Today, while Washington is lolling over brunch, Kitty O'Neil is going to be set on fire in Hollywood.
She will be wrapped in a suit of something called Nomax, given a three-minute tube of oxygen, spread with glue, then lit with a torch. She will run or jump or cartwheel - whatever the director of the "gag" wants. After a couple minutes, some men will hurl her to the ground and start putting her out like a rag.If they don't work fast enough, or if the fire penetrates the suit, she's dead. "Just like that," says Kitty O'Neil, snapping her fingers.
She doesn't hear the snap. Kitty O'Neil is deaf.
She has been deaf since infancy. "When I was four months old, I got measles and smallpox," she says. "My fever was so high, it killed the nerve. My mother packed me in ice to save my life." She says her parents didn't know she couldn't hear until she was two.
Kitty O'Neil says this, like she says most things, smiling brightly. The words are a little hard to understand. But not the smile.
She is 32. She weights 97 pounds. She wears wide-wale corduroys and suede pumps and nail polish that perfectly matches her violet blouse. She could be a sales girl from Garfinckel's on her day off.
Kitty O'Neil is a daredevil. She is the first woman ever to become a member of Hollywood's prestigious Stunts Unlimited - 37 people who put their lives on the pay line for quick cash and esoteric celluloid glory. She is 5-foot-3 and apparently fearless.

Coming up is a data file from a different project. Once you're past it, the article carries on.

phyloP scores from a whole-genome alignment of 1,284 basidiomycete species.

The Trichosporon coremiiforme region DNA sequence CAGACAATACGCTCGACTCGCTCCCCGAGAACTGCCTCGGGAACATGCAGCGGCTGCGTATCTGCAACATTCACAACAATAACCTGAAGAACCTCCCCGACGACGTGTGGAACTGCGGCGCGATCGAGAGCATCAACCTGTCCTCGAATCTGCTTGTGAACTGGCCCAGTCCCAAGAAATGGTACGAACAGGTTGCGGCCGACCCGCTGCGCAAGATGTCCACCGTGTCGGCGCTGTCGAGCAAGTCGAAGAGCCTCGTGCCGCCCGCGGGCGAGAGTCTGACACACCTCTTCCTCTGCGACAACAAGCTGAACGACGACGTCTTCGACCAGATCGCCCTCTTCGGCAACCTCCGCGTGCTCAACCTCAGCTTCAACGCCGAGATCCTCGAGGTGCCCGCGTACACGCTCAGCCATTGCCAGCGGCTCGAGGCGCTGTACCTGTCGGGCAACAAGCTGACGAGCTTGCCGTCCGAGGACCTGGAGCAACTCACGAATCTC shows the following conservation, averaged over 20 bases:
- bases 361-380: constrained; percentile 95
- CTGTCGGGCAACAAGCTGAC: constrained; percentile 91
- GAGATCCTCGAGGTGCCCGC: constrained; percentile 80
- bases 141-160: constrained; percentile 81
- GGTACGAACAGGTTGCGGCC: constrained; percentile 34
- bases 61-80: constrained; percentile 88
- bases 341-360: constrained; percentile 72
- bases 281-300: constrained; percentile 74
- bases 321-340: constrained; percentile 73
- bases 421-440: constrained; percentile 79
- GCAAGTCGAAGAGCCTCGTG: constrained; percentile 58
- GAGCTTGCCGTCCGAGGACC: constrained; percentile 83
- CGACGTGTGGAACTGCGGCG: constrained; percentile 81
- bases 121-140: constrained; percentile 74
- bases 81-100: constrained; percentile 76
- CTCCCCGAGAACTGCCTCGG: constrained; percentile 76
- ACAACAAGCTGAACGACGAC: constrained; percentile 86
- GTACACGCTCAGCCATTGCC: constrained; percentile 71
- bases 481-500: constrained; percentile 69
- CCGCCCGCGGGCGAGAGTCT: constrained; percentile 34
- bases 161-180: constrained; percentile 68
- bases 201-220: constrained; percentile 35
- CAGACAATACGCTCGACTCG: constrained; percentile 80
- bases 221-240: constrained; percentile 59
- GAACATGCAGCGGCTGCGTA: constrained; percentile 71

Yesterday she came to Washington to receive the Volta Award of the Alexander Graham Bell Association for the Deaf. The award is in recognition of her overcoming her handicap and for her efforts in aiding the deaf. She accepted it with characteristic grace.
In a way, Kitty O'Neil's world is like a great seamless bubble. You don't hear the phone ring, or babies bawl, or Mozart, or sirens, or the sound of rain dripping through junipers. Kitty O'Neil doesn't really say what it's like. All she says is she wouldn't trade it. Not for anything. "I like my deafness," she says. "It's a challenge. I'm not afraid of it." All her life, she's been seeking risk. The bigger the better.
Like the time she drove a rocket-propelled, needle-thin, 38-foot car painted midnight blue and pasted with Valvoline stickers across a dry lakebed in Oregon. That was three years ago. She went 512 miles per hour and set a world land speed record for female drivers. (Now she wants the men's record.)
Or like the time last Feb. 14, when she jumped off a 127-foot hotel into an air bag on the pool deck. That gag was for TV's "Wonder Woman." "If I hadn't hit the center of the bag, I probably would have been killed," she says, as if she's talking about groceries.
She has driven in off-road races. She has competed in A.A.U. diving and swimming meets. She has done 100-foot falls into water; "cannon-fired" car rolls - almost anything crazy-sounding you can think of. Her dream at the moment is to be the first human through the sound barrier in a land vehicle, which would mean exceeding 750 miles per hour. This fall she will pilot a hydroplane on Lake Mead for a try at a world record.
She isn't rich. Top Hollywood stuntmen make up to $100,000 a year, though her salary is probably about half that (according to a spokesman at Stunts Unlimited). "It's never really worth it," O'Neil says. "The government takes half anyway. I'm not in it for the money."